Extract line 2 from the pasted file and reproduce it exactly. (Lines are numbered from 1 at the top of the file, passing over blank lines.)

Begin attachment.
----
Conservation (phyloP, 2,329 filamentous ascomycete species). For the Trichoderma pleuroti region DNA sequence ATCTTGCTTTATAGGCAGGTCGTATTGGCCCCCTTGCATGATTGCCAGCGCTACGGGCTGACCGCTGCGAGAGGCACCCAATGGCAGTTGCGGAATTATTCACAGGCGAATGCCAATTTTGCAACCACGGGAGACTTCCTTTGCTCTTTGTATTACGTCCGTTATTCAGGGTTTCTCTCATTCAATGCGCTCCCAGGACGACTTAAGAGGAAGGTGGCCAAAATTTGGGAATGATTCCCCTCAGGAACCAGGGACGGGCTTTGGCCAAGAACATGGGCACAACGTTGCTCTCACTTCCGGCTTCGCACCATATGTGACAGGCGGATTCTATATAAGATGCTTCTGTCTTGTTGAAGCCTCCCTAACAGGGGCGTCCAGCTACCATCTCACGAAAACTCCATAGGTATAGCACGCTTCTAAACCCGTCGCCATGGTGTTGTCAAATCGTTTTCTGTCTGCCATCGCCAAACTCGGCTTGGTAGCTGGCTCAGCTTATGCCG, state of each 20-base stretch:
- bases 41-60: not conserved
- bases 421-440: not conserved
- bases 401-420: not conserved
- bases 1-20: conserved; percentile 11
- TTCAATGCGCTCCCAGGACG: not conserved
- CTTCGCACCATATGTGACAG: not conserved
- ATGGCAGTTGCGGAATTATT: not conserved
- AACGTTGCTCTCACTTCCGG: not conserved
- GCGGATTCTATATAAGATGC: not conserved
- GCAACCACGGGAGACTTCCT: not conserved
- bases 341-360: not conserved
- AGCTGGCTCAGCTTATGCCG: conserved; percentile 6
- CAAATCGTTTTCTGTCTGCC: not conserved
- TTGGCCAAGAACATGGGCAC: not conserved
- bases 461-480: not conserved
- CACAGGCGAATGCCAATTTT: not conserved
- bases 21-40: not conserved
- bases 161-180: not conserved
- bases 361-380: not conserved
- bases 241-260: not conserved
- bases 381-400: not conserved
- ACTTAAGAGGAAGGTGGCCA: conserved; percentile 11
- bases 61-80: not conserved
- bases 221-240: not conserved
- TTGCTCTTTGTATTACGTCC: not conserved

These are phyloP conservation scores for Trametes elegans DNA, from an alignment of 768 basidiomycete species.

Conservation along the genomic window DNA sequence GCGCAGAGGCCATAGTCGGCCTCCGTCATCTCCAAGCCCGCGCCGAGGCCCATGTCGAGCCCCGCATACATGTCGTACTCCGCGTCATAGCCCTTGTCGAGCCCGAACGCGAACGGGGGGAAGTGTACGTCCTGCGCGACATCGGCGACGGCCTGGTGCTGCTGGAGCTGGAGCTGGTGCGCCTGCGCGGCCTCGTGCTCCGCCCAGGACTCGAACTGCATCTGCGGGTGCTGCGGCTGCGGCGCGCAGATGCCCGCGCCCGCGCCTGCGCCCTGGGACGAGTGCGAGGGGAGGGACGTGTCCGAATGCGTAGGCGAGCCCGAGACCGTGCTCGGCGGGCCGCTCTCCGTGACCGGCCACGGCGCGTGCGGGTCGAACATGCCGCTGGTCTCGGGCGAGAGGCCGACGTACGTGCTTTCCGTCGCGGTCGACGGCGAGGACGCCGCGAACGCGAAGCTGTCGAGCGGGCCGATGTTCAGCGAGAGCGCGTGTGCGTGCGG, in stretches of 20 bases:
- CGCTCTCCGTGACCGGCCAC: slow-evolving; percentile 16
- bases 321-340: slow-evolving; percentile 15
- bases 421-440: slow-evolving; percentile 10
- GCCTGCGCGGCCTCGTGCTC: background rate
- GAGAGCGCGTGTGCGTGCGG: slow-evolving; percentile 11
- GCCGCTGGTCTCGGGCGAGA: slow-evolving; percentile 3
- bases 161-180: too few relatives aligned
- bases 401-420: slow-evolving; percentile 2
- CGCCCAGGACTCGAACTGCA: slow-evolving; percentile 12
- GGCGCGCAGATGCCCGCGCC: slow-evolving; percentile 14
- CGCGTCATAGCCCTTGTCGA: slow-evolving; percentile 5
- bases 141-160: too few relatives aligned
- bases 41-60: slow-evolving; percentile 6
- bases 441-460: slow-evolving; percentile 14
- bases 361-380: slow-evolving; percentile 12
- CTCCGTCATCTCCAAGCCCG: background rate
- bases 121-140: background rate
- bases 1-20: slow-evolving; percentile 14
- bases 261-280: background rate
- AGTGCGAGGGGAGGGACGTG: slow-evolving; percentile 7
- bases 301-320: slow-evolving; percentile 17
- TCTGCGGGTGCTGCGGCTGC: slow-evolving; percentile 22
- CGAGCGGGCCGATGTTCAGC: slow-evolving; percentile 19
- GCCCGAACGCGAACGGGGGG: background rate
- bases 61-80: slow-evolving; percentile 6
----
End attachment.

- bases 41-60: not conserved